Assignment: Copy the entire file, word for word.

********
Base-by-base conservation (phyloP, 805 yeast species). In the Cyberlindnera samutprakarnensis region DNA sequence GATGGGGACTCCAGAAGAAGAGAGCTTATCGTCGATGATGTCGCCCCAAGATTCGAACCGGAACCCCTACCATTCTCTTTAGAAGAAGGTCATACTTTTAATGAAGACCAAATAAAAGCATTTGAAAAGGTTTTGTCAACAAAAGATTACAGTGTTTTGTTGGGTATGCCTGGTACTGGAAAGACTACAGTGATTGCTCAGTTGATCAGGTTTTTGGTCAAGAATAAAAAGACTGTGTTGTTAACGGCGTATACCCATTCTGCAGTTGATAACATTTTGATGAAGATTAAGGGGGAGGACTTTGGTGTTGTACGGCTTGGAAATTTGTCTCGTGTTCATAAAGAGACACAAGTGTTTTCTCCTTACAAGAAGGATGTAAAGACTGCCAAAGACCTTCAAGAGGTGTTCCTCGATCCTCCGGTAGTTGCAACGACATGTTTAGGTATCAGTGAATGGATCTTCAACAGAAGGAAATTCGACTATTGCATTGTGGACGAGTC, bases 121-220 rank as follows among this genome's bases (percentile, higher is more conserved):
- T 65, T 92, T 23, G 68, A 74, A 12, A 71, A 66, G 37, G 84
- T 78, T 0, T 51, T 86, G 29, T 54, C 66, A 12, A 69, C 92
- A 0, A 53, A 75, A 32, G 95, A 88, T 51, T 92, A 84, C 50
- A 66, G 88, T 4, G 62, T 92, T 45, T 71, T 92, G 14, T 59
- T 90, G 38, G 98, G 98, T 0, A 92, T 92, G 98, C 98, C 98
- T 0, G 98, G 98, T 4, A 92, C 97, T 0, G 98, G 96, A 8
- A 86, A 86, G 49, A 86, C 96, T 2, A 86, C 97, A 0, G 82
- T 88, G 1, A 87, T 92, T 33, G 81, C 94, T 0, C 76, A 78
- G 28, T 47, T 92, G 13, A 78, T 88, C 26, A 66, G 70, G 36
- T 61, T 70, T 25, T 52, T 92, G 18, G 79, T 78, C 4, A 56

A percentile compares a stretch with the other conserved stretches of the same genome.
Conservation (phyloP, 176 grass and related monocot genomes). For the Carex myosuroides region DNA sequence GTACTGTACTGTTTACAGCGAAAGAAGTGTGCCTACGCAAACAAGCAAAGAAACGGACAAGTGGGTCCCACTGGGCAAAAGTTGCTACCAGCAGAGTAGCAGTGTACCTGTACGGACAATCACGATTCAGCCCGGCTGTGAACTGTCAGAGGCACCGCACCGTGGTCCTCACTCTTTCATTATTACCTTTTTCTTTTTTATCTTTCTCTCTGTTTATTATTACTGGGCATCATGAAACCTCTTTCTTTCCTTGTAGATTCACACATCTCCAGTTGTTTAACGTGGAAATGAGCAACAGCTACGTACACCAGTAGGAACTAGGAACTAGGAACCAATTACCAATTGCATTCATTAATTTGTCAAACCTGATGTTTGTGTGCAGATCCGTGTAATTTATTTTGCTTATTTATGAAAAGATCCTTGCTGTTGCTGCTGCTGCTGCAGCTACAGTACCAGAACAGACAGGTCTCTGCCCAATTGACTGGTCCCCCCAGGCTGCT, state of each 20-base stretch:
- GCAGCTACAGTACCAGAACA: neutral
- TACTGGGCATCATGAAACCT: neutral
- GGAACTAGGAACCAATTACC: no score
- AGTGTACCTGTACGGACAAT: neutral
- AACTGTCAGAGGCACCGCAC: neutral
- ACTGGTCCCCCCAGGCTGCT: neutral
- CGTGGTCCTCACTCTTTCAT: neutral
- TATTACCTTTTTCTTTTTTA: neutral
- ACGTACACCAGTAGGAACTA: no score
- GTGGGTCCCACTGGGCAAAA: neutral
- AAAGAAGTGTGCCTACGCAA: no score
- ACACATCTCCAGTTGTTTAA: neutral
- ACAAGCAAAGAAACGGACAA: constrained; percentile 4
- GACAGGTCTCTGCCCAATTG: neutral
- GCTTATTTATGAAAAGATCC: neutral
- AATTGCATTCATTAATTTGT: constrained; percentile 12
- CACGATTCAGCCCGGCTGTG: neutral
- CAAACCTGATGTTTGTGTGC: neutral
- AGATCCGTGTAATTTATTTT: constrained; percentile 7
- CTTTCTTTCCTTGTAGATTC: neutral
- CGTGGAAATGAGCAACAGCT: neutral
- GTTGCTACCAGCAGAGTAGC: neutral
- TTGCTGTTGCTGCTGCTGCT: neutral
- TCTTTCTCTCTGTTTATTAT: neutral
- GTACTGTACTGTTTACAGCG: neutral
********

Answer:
Base-by-base conservation (phyloP, 805 yeast species). In the Cyberlindnera samutprakarnensis region DNA sequence GATGGGGACTCCAGAAGAAGAGAGCTTATCGTCGATGATGTCGCCCCAAGATTCGAACCGGAACCCCTACCATTCTCTTTAGAAGAAGGTCATACTTTTAATGAAGACCAAATAAAAGCATTTGAAAAGGTTTTGTCAACAAAAGATTACAGTGTTTTGTTGGGTATGCCTGGTACTGGAAAGACTACAGTGATTGCTCAGTTGATCAGGTTTTTGGTCAAGAATAAAAAGACTGTGTTGTTAACGGCGTATACCCATTCTGCAGTTGATAACATTTTGATGAAGATTAAGGGGGAGGACTTTGGTGTTGTACGGCTTGGAAATTTGTCTCGTGTTCATAAAGAGACACAAGTGTTTTCTCCTTACAAGAAGGATGTAAAGACTGCCAAAGACCTTCAAGAGGTGTTCCTCGATCCTCCGGTAGTTGCAACGACATGTTTAGGTATCAGTGAATGGATCTTCAACAGAAGGAAATTCGACTATTGCATTGTGGACGAGTC, bases 121-220 rank as follows among this genome's bases (percentile, higher is more conserved):
- T 65, T 92, T 23, G 68, A 74, A 12, A 71, A 66, G 37, G 84
- T 78, T 0, T 51, T 86, G 29, T 54, C 66, A 12, A 69, C 92
- A 0, A 53, A 75, A 32, G 95, A 88, T 51, T 92, A 84, C 50
- A 66, G 88, T 4, G 62, T 92, T 45, T 71, T 92, G 14, T 59
- T 90, G 38, G 98, G 98, T 0, A 92, T 92, G 98, C 98, C 98
- T 0, G 98, G 98, T 4, A 92, C 97, T 0, G 98, G 96, A 8
- A 86, A 86, G 49, A 86, C 96, T 2, A 86, C 97, A 0, G 82
- T 88, G 1, A 87, T 92, T 33, G 81, C 94, T 0, C 76, A 78
- G 28, T 47, T 92, G 13, A 78, T 88, C 26, A 66, G 70, G 36
- T 61, T 70, T 25, T 52, T 92, G 18, G 79, T 78, C 4, A 56

A percentile compares a stretch with the other conserved stretches of the same genome.
Conservation (phyloP, 176 grass and related monocot genomes). For the Carex myosuroides region DNA sequence GTACTGTACTGTTTACAGCGAAAGAAGTGTGCCTACGCAAACAAGCAAAGAAACGGACAAGTGGGTCCCACTGGGCAAAAGTTGCTACCAGCAGAGTAGCAGTGTACCTGTACGGACAATCACGATTCAGCCCGGCTGTGAACTGTCAGAGGCACCGCACCGTGGTCCTCACTCTTTCATTATTACCTTTTTCTTTTTTATCTTTCTCTCTGTTTATTATTACTGGGCATCATGAAACCTCTTTCTTTCCTTGTAGATTCACACATCTCCAGTTGTTTAACGTGGAAATGAGCAACAGCTACGTACACCAGTAGGAACTAGGAACTAGGAACCAATTACCAATTGCATTCATTAATTTGTCAAACCTGATGTTTGTGTGCAGATCCGTGTAATTTATTTTGCTTATTTATGAAAAGATCCTTGCTGTTGCTGCTGCTGCTGCAGCTACAGTACCAGAACAGACAGGTCTCTGCCCAATTGACTGGTCCCCCCAGGCTGCT, state of each 20-base stretch:
- GCAGCTACAGTACCAGAACA: neutral
- TACTGGGCATCATGAAACCT: neutral
- GGAACTAGGAACCAATTACC: no score
- AGTGTACCTGTACGGACAAT: neutral
- AACTGTCAGAGGCACCGCAC: neutral
- ACTGGTCCCCCCAGGCTGCT: neutral
- CGTGGTCCTCACTCTTTCAT: neutral
- TATTACCTTTTTCTTTTTTA: neutral
- ACGTACACCAGTAGGAACTA: no score
- GTGGGTCCCACTGGGCAAAA: neutral
- AAAGAAGTGTGCCTACGCAA: no score
- ACACATCTCCAGTTGTTTAA: neutral
- ACAAGCAAAGAAACGGACAA: constrained; percentile 4
- GACAGGTCTCTGCCCAATTG: neutral
- GCTTATTTATGAAAAGATCC: neutral
- AATTGCATTCATTAATTTGT: constrained; percentile 12
- CACGATTCAGCCCGGCTGTG: neutral
- CAAACCTGATGTTTGTGTGC: neutral
- AGATCCGTGTAATTTATTTT: constrained; percentile 7
- CTTTCTTTCCTTGTAGATTC: neutral
- CGTGGAAATGAGCAACAGCT: neutral
- GTTGCTACCAGCAGAGTAGC: neutral
- TTGCTGTTGCTGCTGCTGCT: neutral
- TCTTTCTCTCTGTTTATTAT: neutral
- GTACTGTACTGTTTACAGCG: neutral